The history of presidential dealings with disasters shows that whatever their ideology, presidents need to be prepared to deal with unexpected crises. In Shall We Wake the President?, Tevi Troy, a presidential historian and former senior White House aide and deputy secretary of the Department of Health & Human Services, looks at the evolving role of the president in dealing with disasters, and looks at how our presidents have handled disasters throughout our history. He also looks at the likelihood of similar disasters befalling modern America, and details how smart policies today can help us avoid future crises, or can best react to them should they occur.
Are theoretical tools nothing but political weapons? How can the two be distinguished from each other? What is the ideological role of theories like liberalism, neoliberalism, or democratic theory? And how can we study the theories of actors from outside the academic world? This book examines these and related questions at the nexus of theory and ideology in International Relations. The current crisis of politics made it abundantly clear that theory is not merely an impartial and neutral academic tool, but instead implicated in political struggles. However, it is also clear that it is insufficient to view theory merely as a political weapon. This book brings together contributions from a number of different scholarly perspectives to engage with these problems. The contributors, drawn from various fields of International Relations and political science, cast new light on the ever problematic relationship between theory and ideology. They analyze the ideological underpinnings of existing academic theories, and examine the theories of non-academic actors such as staff members of international organizations, ecovillagers, and liberal politicians. This edited volume is a must-read for all those interested in the contemporary political crisis and its relation to theories of International Relations.
It may be cold comfort in this chaotic era, but Americans should know that there are adults in the room. . . . And we are trying to do what's right even when Donald Trump won't. --An anonymous senior administrative official in an op-ed published in a New York Times op-ed, September 5, 2018 Every president faces criticism and caricature. Donald Trump, however, is unique in that he is routinely characterized in ways more suitable for a toddler. What's more, it is not just Democrats, pundits, or protestors who compare the president to a child; Trump's staffers, subordinates, and allies on Capitol Hill also describe Trump like a small, badly behaved preschooler. In April 2017, Daniel W. Drezner began curating every example he could find of a Trump ally describing the president like a toddler. So far, he's collected more than one thousand tweets--a rate of more than one a day. In The Toddler-in-Chief, Drezner draws on these examples to take readers through the different dimensions of Trump's infantile behavior, from temper tantrums to poor impulse control to the possibility that the President has had too much screen time. How much damage can really be done by a giant man-baby? Quite a lot, Drezner argues, due to the winnowing away of presidential checks and balances over the past fifty years. In these pages, Drezner follows his theme--the specific ways in which sharing some of the traits of a toddler makes a person ill-suited to the presidency--to show the lasting, deleterious impact the Trump administration will have on American foreign policy and democracy. The adults in the room may not be able to rein in Trump's toddler-like behavior, but, with the 2020 election fast approaching, the American people can think about whether they want the most powerful office turned into a poorly run political day care facility. Drezner exhorts us to elect a commander-in-chief, not a toddler-in-chief. And along the way, he shows how we must rethink the terrifying powers we have given the presidency.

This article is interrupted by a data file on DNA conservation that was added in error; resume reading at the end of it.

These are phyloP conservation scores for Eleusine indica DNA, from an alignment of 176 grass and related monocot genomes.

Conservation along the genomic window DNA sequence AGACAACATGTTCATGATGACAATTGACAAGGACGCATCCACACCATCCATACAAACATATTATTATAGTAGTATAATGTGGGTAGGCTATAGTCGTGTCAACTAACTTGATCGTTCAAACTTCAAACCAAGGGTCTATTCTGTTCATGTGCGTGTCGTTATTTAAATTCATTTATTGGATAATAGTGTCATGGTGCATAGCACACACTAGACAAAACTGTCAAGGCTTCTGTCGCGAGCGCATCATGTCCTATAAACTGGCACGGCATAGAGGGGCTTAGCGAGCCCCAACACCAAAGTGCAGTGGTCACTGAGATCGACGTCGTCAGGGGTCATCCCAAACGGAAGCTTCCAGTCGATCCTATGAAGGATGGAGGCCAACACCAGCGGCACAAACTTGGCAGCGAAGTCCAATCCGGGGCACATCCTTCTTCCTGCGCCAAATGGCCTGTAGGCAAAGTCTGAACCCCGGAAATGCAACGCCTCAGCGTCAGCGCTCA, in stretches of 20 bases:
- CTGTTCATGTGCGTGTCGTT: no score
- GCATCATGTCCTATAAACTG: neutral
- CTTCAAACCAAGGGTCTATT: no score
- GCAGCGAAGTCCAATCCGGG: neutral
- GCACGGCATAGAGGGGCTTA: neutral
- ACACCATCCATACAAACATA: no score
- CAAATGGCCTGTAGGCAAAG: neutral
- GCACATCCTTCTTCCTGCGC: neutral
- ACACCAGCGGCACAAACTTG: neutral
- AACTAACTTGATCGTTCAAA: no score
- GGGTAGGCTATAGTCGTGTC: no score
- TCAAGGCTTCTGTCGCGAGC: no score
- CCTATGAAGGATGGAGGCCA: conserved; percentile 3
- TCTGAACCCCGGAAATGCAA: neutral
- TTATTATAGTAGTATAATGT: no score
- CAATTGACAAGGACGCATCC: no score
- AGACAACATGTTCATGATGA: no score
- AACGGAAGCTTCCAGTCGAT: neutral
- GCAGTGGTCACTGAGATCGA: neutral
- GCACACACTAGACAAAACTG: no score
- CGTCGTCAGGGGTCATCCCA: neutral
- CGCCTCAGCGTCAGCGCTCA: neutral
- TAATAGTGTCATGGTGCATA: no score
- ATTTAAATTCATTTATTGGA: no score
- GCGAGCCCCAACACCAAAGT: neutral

The Great Successor is an irreverent yet insightful quest to understand the life of Kim Jong Un, one of the world's most secretive dictators. Kim's life is swathed in myth and propaganda, from the plainly silly--he supposedly ate so much Swiss cheese that his ankles gave way--to the grimly bloody stories of the ways his enemies and rival family members have perished at his command. One of the most knowledgeable journalists on modern Korea, Anna Fifield has exclusive access to Kim's aunt and uncle who posed as his parents while he was growing up in Switzerland, members of the entourage that accompanied Dennis Rodman on his quasi-ambassadorial visits with Kim, and the Japanese sushi chef whom Kim befriended and who was the first outsider to identify him as the inevitable successor to his father as supreme ruler. She has been able to create a captivating portrait of the oddest and most isolated political regime in the world, one that is broken yet able to summon a US president for peace talks, bankrupt yet in possession of nuclear weapons. Kim Jong Un; ridiculous but deadly, and a man of our times.